ELECTRIC CAR MAKER Tesla tends to keep the details of its work under lock and key, but now Elon Musk's company is plonking some of its automotive tech source code into the open source community.
Tesla dumped some of its code used to build the foundations of its Autopilot semi-autonomous driving tech and the infotainment system found on the Model S and Model X cars, which makes uses of Nvidia's Tegra chipset, on GitHub.
Even if you're code-savvy, don't go expecting to build your own autonomous driving platform on top of this source code, as Tesla has still kept the complete Autopilot framework under wraps, as well as deeper details of the infotainment system found in its cars. But it could give code wranglers a better look into how Tesla approaches building infotainment systems and giving its cars a dose of self-driving smarts.
You might think Tesla is being generous in open sourcing some of its code, given the stringent competition in the car world. But the move looks to be motivated by the company's violation of the General Public License (GPL).
Tesla builds Autopilot on top of open platforms such as Linux and BusyBox which, under GPL rules, requires users to share their source code, something Tesla has failed to do until now.
Tesla may have dragged its feet, but by open sourcing some of its source code, it has won the approval of the Software Freedom Conservancy.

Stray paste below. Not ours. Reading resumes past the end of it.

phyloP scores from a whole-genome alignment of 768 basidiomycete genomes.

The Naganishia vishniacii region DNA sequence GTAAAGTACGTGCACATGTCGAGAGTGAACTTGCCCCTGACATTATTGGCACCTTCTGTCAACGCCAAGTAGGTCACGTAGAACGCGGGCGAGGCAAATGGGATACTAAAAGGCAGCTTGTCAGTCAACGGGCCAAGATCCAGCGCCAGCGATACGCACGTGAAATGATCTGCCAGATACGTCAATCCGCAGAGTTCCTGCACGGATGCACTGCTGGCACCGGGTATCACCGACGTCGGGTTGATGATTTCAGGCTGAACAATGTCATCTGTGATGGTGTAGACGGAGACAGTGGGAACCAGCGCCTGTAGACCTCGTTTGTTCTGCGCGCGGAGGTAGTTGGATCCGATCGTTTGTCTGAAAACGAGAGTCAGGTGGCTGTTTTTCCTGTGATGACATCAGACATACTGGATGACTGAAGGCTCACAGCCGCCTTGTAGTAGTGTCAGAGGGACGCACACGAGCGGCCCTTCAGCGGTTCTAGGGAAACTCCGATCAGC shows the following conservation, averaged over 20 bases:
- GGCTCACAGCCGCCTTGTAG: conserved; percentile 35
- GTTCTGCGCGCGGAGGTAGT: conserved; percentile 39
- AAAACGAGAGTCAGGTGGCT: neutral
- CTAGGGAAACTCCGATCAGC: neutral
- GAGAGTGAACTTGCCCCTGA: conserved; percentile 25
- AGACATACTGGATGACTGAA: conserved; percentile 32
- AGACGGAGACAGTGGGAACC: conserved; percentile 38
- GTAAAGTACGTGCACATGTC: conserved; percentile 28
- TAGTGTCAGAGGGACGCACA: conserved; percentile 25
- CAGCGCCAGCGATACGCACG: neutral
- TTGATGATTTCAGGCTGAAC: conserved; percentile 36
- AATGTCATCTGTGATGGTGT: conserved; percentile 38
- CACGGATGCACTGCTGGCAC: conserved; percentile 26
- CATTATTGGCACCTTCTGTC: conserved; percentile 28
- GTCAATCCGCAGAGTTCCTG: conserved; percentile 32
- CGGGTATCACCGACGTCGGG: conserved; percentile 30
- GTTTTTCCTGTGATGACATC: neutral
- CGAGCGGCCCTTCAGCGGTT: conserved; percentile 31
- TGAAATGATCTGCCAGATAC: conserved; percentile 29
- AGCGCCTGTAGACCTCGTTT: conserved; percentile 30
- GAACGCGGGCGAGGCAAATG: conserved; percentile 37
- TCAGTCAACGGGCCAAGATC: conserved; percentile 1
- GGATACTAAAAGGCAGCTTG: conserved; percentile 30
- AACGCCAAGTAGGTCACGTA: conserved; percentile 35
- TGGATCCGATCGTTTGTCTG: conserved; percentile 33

"While Tesla acknowledges that they still have more work to do, their recent actions show progress toward compliance and a commitment to getting all the way there," the open source loving organisation said.
"We know many of you, particularly those Linux-savvy folks who bought Tesla vehicles, have reached high levels of frustration with the lengthy time this GPL compliance effort is taking. Nevertheless, this situation shows precisely why patience is essential for successful enforcement work; it gives us the opportunity to welcome violators to become contributors to the copyleft software community."
While getting a peek inside Tesla's Autopilot system sounds pretty interesting for people with a head for code, we'd be keen to see open source schematics to make our own Boring company-style flamethrower, because some people just want to watch the world burn. µ
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